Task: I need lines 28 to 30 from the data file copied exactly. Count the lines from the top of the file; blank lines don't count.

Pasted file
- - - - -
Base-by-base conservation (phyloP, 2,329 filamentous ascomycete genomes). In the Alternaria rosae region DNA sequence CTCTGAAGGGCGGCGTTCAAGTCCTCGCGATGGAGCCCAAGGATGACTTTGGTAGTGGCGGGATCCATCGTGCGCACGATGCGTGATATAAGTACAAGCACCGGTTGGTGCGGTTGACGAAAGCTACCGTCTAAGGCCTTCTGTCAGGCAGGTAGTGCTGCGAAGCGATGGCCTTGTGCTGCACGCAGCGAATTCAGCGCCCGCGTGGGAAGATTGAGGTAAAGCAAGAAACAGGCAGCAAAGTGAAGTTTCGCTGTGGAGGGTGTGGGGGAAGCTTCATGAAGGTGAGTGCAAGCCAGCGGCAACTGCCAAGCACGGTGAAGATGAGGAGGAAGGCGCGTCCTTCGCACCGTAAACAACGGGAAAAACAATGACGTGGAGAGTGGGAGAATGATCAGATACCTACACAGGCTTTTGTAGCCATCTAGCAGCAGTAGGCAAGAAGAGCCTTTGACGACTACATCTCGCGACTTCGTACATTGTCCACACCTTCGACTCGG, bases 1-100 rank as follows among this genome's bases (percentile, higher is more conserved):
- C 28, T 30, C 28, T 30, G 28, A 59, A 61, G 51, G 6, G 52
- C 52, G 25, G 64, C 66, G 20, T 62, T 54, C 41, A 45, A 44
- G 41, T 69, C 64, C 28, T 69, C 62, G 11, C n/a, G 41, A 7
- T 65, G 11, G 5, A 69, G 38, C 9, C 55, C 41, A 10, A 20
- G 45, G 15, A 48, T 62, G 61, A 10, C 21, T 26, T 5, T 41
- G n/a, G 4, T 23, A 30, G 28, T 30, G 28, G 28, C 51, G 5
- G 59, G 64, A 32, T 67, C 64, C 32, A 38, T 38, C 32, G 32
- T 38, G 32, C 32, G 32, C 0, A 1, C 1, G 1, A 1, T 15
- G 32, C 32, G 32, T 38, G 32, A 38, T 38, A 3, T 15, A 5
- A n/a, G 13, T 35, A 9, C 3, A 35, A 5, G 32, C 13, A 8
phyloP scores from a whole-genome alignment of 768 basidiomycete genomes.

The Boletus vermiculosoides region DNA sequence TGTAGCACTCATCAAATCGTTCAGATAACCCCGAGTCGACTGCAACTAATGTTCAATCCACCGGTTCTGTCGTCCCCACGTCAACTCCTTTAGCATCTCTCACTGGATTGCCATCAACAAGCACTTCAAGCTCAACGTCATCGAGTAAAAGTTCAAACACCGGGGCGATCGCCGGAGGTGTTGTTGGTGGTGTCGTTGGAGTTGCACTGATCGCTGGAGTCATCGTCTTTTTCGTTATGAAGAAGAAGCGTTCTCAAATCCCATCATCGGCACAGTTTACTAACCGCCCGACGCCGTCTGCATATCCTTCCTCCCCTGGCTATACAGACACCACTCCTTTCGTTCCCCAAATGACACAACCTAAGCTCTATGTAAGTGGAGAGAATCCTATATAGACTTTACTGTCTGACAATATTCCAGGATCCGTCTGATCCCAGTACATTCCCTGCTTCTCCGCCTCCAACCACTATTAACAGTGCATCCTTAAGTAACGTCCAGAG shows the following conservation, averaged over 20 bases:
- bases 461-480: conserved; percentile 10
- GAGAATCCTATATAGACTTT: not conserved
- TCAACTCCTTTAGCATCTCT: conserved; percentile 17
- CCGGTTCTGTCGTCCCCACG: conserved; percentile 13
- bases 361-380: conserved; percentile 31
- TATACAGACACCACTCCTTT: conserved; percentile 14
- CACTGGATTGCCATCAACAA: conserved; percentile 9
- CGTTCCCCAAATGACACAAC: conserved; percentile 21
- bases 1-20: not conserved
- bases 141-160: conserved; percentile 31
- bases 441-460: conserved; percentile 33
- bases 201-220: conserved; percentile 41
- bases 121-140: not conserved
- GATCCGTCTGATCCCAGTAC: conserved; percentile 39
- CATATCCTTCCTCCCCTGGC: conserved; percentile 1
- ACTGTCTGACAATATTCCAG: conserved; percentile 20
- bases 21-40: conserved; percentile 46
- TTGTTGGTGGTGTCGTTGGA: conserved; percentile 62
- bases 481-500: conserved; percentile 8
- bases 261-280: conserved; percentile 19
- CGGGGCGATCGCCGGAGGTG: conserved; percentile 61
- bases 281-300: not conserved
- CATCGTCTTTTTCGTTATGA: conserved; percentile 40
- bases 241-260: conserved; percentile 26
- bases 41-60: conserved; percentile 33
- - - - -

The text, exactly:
- CATATCCTTCCTCCCCTGGC: conserved; percentile 1
- ACTGTCTGACAATATTCCAG: conserved; percentile 20
- bases 21-40: conserved; percentile 46